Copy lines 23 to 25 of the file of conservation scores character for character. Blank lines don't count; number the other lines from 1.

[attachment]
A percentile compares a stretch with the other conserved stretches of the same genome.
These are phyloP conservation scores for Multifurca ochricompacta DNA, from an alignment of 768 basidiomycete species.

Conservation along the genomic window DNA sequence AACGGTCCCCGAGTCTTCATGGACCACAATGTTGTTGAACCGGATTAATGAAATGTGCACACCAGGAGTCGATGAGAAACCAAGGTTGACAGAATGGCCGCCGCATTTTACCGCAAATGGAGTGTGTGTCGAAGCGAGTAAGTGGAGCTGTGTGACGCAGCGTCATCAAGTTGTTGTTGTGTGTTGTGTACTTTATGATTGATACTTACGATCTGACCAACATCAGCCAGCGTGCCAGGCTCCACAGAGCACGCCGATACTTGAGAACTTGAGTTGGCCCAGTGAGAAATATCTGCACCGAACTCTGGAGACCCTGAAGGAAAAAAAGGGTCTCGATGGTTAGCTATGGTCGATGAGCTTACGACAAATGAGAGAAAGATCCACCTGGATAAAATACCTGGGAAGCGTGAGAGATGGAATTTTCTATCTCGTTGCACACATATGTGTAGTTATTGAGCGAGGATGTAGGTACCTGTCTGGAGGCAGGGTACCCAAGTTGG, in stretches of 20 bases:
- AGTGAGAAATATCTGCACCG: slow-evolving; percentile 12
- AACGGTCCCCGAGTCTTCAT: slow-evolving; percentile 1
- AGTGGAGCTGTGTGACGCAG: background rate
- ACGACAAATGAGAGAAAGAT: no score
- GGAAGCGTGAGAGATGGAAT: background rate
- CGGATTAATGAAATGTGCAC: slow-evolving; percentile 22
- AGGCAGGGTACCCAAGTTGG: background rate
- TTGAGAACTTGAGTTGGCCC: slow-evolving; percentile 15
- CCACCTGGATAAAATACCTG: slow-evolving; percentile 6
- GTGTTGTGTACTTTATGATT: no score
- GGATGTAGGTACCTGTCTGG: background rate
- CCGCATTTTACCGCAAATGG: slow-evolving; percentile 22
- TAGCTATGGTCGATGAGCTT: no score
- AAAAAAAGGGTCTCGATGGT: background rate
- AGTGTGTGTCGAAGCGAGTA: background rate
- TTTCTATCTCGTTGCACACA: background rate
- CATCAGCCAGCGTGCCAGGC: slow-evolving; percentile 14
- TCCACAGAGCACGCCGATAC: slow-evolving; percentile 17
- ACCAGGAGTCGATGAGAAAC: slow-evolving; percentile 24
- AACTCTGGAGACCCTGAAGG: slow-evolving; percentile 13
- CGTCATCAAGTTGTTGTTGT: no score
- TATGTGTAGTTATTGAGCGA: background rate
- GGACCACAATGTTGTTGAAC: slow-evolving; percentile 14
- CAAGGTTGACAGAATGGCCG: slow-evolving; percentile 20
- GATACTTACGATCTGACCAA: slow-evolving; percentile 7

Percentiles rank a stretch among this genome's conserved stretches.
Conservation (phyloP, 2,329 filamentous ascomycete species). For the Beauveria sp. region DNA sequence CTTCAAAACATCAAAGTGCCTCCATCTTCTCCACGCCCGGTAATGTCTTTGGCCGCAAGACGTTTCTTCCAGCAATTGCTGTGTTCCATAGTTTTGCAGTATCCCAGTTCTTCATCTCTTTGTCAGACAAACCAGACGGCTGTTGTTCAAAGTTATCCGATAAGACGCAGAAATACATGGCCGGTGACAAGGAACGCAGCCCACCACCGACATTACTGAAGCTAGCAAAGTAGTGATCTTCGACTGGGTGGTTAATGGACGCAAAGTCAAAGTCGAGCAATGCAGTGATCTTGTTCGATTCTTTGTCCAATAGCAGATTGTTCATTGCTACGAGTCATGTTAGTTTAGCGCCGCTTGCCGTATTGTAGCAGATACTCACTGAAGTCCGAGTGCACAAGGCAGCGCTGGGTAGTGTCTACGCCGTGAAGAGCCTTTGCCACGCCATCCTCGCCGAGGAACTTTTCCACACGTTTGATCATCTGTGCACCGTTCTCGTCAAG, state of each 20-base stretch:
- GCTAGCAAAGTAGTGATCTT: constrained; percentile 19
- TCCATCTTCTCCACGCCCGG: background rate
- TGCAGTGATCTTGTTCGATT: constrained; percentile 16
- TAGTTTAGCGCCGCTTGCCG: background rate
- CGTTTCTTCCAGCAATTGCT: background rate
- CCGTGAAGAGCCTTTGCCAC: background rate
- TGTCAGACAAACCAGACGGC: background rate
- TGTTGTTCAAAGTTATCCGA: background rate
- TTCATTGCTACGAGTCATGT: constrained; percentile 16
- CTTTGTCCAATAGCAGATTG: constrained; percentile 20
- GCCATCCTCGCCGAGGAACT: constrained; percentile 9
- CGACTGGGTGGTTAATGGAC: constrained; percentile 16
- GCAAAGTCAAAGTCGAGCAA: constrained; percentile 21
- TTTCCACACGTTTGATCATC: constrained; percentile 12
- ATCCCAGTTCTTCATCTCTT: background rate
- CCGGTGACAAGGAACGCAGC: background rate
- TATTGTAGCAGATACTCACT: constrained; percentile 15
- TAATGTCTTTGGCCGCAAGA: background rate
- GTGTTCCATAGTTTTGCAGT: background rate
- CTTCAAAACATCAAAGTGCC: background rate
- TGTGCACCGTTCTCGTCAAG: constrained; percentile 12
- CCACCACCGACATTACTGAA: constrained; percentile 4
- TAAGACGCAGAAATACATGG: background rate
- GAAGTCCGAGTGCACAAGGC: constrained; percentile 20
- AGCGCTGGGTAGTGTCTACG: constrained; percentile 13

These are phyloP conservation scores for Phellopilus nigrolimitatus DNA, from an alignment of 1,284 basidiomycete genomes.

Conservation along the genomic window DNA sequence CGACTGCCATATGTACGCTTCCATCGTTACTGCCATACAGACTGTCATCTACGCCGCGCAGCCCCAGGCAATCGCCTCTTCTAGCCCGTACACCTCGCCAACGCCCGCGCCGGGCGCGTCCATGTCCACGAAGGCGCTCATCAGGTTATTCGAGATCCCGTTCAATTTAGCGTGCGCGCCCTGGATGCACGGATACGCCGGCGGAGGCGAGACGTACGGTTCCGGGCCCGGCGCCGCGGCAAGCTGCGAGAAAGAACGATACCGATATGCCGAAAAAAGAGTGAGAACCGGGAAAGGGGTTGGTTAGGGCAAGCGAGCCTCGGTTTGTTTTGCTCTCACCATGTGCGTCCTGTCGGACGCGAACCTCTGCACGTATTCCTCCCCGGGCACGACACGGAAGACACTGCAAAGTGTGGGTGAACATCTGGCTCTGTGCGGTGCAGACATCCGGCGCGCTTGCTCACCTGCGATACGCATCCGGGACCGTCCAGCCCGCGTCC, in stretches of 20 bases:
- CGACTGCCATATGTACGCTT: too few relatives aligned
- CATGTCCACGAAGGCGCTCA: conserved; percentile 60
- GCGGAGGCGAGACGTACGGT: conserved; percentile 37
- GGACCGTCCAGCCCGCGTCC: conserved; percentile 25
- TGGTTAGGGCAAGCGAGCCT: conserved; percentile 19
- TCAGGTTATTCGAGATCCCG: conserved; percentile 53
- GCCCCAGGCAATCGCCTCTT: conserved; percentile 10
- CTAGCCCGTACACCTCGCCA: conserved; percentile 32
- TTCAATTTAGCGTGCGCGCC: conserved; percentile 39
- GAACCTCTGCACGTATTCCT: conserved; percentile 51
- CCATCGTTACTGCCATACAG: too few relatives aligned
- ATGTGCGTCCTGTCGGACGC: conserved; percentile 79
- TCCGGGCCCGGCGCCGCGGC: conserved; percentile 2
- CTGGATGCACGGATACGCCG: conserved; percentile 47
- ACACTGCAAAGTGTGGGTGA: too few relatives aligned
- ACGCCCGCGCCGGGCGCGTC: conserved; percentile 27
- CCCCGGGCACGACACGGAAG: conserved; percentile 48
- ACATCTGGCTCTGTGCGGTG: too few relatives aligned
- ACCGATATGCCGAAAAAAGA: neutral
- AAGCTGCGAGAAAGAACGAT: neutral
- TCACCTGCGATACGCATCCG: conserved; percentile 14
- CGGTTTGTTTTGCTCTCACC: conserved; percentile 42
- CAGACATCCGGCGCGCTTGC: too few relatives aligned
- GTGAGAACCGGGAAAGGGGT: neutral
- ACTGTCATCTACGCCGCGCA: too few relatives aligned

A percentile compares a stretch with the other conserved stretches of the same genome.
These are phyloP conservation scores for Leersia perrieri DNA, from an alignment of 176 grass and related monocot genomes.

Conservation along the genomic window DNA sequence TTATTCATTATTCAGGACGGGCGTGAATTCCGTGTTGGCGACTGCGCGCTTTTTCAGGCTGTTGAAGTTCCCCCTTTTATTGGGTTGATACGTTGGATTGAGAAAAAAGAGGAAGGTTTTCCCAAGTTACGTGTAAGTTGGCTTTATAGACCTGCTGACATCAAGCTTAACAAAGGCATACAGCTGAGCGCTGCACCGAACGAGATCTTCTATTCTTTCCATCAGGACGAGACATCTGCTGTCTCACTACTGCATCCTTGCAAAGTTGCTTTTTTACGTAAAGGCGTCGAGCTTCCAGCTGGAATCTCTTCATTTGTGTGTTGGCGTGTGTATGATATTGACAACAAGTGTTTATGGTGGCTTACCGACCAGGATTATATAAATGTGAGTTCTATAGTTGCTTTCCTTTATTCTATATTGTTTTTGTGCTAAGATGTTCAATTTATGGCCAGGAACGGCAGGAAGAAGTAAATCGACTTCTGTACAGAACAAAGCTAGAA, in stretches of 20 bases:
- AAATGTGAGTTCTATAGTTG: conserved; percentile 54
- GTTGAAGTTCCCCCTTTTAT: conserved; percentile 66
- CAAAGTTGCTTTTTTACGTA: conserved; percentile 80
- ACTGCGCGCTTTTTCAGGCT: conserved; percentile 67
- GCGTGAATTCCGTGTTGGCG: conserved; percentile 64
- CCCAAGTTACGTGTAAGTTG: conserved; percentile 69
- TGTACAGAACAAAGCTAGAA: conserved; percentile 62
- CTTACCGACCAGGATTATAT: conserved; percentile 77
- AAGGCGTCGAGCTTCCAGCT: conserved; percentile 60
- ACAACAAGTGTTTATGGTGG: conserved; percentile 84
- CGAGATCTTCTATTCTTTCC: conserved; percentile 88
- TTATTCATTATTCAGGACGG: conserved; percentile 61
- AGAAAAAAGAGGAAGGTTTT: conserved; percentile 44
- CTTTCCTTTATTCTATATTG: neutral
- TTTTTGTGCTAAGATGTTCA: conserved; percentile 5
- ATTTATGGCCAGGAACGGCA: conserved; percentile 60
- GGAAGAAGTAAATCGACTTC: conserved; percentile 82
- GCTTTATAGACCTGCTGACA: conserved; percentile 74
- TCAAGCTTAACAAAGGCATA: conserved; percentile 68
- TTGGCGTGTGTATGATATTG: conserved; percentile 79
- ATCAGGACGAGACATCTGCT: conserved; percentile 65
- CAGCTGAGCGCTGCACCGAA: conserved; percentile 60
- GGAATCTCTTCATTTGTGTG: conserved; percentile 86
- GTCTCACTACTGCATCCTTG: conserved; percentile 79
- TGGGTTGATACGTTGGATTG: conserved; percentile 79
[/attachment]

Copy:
- AACTCTGGAGACCCTGAAGG: slow-evolving; percentile 13
- CGTCATCAAGTTGTTGTTGT: no score
- TATGTGTAGTTATTGAGCGA: background rate